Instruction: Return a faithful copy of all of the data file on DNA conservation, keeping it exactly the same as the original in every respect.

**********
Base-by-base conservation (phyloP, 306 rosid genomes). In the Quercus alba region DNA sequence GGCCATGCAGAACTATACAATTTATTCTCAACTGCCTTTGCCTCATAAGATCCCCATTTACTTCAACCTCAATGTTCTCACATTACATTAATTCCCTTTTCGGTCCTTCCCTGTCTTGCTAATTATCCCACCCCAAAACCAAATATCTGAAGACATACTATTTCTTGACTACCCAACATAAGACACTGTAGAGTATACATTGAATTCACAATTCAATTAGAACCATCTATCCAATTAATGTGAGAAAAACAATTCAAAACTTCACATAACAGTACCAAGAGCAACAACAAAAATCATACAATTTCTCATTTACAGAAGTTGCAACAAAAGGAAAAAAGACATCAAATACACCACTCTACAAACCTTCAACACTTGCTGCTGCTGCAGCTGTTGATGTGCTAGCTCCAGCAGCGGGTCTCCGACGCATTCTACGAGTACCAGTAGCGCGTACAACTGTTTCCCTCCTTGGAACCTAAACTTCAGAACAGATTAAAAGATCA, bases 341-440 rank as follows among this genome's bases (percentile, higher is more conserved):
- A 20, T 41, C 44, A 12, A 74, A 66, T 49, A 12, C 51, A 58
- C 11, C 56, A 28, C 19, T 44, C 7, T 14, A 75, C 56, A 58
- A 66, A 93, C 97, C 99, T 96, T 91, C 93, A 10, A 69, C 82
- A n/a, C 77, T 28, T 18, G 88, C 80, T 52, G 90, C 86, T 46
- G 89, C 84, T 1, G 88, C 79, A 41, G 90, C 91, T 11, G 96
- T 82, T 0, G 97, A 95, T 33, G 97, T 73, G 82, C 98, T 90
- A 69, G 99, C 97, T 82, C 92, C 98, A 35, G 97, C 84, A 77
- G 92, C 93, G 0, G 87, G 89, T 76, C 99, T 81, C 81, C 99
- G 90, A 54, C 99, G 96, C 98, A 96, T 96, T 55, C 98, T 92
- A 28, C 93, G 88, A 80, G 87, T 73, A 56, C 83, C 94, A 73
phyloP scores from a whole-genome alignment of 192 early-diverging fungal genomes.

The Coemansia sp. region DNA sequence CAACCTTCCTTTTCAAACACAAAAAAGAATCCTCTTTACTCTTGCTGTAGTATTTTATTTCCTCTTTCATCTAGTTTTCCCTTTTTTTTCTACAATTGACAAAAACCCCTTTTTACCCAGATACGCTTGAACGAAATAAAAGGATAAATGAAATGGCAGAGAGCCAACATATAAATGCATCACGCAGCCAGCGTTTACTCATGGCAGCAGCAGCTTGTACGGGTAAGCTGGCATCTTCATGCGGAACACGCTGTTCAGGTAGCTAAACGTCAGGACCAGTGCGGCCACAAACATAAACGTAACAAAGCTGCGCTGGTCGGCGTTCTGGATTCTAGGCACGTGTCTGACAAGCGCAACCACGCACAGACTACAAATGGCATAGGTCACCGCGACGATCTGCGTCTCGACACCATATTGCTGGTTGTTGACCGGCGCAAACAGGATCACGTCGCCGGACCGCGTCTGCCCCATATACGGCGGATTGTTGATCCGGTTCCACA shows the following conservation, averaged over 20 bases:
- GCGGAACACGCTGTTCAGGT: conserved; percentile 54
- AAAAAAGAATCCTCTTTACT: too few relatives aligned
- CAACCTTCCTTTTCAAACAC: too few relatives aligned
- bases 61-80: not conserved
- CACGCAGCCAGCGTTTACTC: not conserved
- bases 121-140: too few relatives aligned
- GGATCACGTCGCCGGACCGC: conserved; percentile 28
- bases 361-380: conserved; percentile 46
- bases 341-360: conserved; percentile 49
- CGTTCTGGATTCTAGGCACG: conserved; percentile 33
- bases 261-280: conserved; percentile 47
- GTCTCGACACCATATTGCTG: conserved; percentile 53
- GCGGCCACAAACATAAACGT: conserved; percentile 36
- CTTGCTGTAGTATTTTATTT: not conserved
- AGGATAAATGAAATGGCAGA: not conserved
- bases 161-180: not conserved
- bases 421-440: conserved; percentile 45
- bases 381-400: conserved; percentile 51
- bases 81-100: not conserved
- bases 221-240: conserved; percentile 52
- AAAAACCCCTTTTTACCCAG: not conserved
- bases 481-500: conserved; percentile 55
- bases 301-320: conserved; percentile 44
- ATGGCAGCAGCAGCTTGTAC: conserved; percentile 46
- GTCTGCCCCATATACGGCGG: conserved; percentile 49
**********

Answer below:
Base-by-base conservation (phyloP, 306 rosid genomes). In the Quercus alba region DNA sequence GGCCATGCAGAACTATACAATTTATTCTCAACTGCCTTTGCCTCATAAGATCCCCATTTACTTCAACCTCAATGTTCTCACATTACATTAATTCCCTTTTCGGTCCTTCCCTGTCTTGCTAATTATCCCACCCCAAAACCAAATATCTGAAGACATACTATTTCTTGACTACCCAACATAAGACACTGTAGAGTATACATTGAATTCACAATTCAATTAGAACCATCTATCCAATTAATGTGAGAAAAACAATTCAAAACTTCACATAACAGTACCAAGAGCAACAACAAAAATCATACAATTTCTCATTTACAGAAGTTGCAACAAAAGGAAAAAAGACATCAAATACACCACTCTACAAACCTTCAACACTTGCTGCTGCTGCAGCTGTTGATGTGCTAGCTCCAGCAGCGGGTCTCCGACGCATTCTACGAGTACCAGTAGCGCGTACAACTGTTTCCCTCCTTGGAACCTAAACTTCAGAACAGATTAAAAGATCA, bases 341-440 rank as follows among this genome's bases (percentile, higher is more conserved):
- A 20, T 41, C 44, A 12, A 74, A 66, T 49, A 12, C 51, A 58
- C 11, C 56, A 28, C 19, T 44, C 7, T 14, A 75, C 56, A 58
- A 66, A 93, C 97, C 99, T 96, T 91, C 93, A 10, A 69, C 82
- A n/a, C 77, T 28, T 18, G 88, C 80, T 52, G 90, C 86, T 46
- G 89, C 84, T 1, G 88, C 79, A 41, G 90, C 91, T 11, G 96
- T 82, T 0, G 97, A 95, T 33, G 97, T 73, G 82, C 98, T 90
- A 69, G 99, C 97, T 82, C 92, C 98, A 35, G 97, C 84, A 77
- G 92, C 93, G 0, G 87, G 89, T 76, C 99, T 81, C 81, C 99
- G 90, A 54, C 99, G 96, C 98, A 96, T 96, T 55, C 98, T 92
- A 28, C 93, G 88, A 80, G 87, T 73, A 56, C 83, C 94, A 73
phyloP scores from a whole-genome alignment of 192 early-diverging fungal genomes.

The Coemansia sp. region DNA sequence CAACCTTCCTTTTCAAACACAAAAAAGAATCCTCTTTACTCTTGCTGTAGTATTTTATTTCCTCTTTCATCTAGTTTTCCCTTTTTTTTCTACAATTGACAAAAACCCCTTTTTACCCAGATACGCTTGAACGAAATAAAAGGATAAATGAAATGGCAGAGAGCCAACATATAAATGCATCACGCAGCCAGCGTTTACTCATGGCAGCAGCAGCTTGTACGGGTAAGCTGGCATCTTCATGCGGAACACGCTGTTCAGGTAGCTAAACGTCAGGACCAGTGCGGCCACAAACATAAACGTAACAAAGCTGCGCTGGTCGGCGTTCTGGATTCTAGGCACGTGTCTGACAAGCGCAACCACGCACAGACTACAAATGGCATAGGTCACCGCGACGATCTGCGTCTCGACACCATATTGCTGGTTGTTGACCGGCGCAAACAGGATCACGTCGCCGGACCGCGTCTGCCCCATATACGGCGGATTGTTGATCCGGTTCCACA shows the following conservation, averaged over 20 bases:
- GCGGAACACGCTGTTCAGGT: conserved; percentile 54
- AAAAAAGAATCCTCTTTACT: too few relatives aligned
- CAACCTTCCTTTTCAAACAC: too few relatives aligned
- bases 61-80: not conserved
- CACGCAGCCAGCGTTTACTC: not conserved
- bases 121-140: too few relatives aligned
- GGATCACGTCGCCGGACCGC: conserved; percentile 28
- bases 361-380: conserved; percentile 46
- bases 341-360: conserved; percentile 49
- CGTTCTGGATTCTAGGCACG: conserved; percentile 33
- bases 261-280: conserved; percentile 47
- GTCTCGACACCATATTGCTG: conserved; percentile 53
- GCGGCCACAAACATAAACGT: conserved; percentile 36
- CTTGCTGTAGTATTTTATTT: not conserved
- AGGATAAATGAAATGGCAGA: not conserved
- bases 161-180: not conserved
- bases 421-440: conserved; percentile 45
- bases 381-400: conserved; percentile 51
- bases 81-100: not conserved
- bases 221-240: conserved; percentile 52
- AAAAACCCCTTTTTACCCAG: not conserved
- bases 481-500: conserved; percentile 55
- bases 301-320: conserved; percentile 44
- ATGGCAGCAGCAGCTTGTAC: conserved; percentile 46
- GTCTGCCCCATATACGGCGG: conserved; percentile 49